Dozens of the solutions floating in the state Legislature aim to address that supply problem, including several that would streamline the process by which housing projects get approved (one, for example, would limit the circumstances in which a special permit could be required to build a granny flat). Others would not-so-subtly make it much harder for local residents and government agencies to block new projects, like by requiring a two-thirds vote for any local ordinance “that would curb, delay, or deter growth or development within a city.”
That latter bill epitomizes the frustration many young working people and families have as they try to attain what was once a milestone of adulthood—homeownership—that is now out of reach for even those making decent money. Some of those folks are YIMBYs, or supporters of a “Yes in My Backyard” agenda. “We know that our housing struggles are not the result of impersonal economic forces or lack of individual effort, but derive from bad policy and bad laws that have restricted housing growth for decades,” said YIMBY leader Brian Hanlon, co-founder of the California Renters Legal Advocacy and Education Fund, at an April Assembly committee hearing….
It’s unclear what the chances for each bill are. Though legislators seem eager to spur more housing construction quickly, some of their allies might not be. Many environmentalists, for example, want new projects to comply with CEQA, the state’s landmark environmental law that requires developers to study and possibly mitigate the environmental impact of whatever they build. And developers are never quick to embrace mandates that they include affordable units in their projects.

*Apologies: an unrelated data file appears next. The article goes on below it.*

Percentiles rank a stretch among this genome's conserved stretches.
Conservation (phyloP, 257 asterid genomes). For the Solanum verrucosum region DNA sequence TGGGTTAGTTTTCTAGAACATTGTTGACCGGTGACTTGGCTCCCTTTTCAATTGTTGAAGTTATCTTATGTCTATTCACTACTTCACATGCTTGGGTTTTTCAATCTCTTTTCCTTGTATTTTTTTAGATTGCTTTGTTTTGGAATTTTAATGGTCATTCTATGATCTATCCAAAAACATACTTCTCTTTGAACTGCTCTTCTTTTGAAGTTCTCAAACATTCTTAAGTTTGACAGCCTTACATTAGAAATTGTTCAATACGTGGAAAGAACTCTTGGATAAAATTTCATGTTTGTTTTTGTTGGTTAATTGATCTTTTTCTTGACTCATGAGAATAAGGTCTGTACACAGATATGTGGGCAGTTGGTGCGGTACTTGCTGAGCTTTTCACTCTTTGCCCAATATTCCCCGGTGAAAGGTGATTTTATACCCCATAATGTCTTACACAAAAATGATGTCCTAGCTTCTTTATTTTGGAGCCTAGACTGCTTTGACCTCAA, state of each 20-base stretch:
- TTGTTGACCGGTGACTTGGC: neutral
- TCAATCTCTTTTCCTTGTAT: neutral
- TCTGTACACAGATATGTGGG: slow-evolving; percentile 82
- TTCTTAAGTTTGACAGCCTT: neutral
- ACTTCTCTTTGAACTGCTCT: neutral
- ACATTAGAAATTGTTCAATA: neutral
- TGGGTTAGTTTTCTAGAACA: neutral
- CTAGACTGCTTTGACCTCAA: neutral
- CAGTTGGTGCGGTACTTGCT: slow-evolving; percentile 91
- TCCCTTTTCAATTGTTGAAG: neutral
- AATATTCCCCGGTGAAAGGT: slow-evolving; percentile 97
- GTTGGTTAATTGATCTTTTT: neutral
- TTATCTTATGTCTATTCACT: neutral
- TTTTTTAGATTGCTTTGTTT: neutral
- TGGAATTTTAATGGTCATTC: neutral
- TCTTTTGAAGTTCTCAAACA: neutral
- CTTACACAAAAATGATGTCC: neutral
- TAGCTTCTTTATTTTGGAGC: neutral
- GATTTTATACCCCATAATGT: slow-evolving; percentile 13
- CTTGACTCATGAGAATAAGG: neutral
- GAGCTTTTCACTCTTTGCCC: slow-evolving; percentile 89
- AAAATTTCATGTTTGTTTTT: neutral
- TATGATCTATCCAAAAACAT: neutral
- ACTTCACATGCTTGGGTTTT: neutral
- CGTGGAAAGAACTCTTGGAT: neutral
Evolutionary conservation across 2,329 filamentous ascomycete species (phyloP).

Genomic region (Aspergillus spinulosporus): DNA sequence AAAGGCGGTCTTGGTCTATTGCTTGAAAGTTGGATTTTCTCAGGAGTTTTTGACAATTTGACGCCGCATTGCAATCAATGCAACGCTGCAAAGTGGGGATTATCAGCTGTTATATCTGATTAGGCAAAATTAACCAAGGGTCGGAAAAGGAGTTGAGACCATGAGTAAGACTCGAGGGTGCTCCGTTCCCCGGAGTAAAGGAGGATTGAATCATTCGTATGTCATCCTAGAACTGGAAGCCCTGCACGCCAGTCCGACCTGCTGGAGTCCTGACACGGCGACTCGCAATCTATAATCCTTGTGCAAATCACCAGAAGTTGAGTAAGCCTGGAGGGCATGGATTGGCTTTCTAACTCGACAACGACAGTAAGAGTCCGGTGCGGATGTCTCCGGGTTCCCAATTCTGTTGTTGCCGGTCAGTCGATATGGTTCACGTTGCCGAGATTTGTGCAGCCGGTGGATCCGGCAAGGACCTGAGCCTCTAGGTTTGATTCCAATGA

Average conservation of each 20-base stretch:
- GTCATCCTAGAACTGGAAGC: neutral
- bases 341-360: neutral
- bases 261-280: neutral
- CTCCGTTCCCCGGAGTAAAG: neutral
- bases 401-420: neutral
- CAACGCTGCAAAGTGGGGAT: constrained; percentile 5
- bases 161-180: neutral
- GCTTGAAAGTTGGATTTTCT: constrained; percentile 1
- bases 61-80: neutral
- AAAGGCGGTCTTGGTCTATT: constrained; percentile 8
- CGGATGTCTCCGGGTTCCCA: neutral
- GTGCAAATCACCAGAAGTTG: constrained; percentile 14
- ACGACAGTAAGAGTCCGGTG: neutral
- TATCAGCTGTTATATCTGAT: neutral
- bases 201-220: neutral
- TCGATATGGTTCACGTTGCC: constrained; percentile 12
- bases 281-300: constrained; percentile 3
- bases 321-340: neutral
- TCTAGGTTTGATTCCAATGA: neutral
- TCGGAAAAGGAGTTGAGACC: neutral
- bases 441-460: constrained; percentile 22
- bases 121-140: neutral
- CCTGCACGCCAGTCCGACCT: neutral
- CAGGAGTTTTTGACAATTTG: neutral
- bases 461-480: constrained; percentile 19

If the bills do pass, will any of them actually make a dent in what’s become a crippling problem all across the state? The Sacramento Bee’s Dan Walters recently wrote off the current proposals in the Legislature as “tepid, marginal approaches that would do little to close the gap.” Cuff admits many critics dismiss individual bills as a drop in the bucket. “But on the other hand, let’s put a drop in the bucket,” she says. “A drop is better than a drought.”
This is a long-term issue that may take decades to work out. The issue is complicated as it involves social class, race and ethnicity, understandings of local control, and property values.The article notes that some claim the legislative suggestions thus far are too small and I suspect a number of the bills would lead to lawsuits from communities and residents.
If I had to make a prediction (a near impossible task) based on what has happened in many suburbs throughout the United States, I would guess that the wealthier communities will find ways around these legislative actions. This could happen through the courts as they can better afford the time and money or there could be loopholes in the bills. Either way, the burden of the affordable or cheaper housing will likely fall on communities that are lower income and non-white.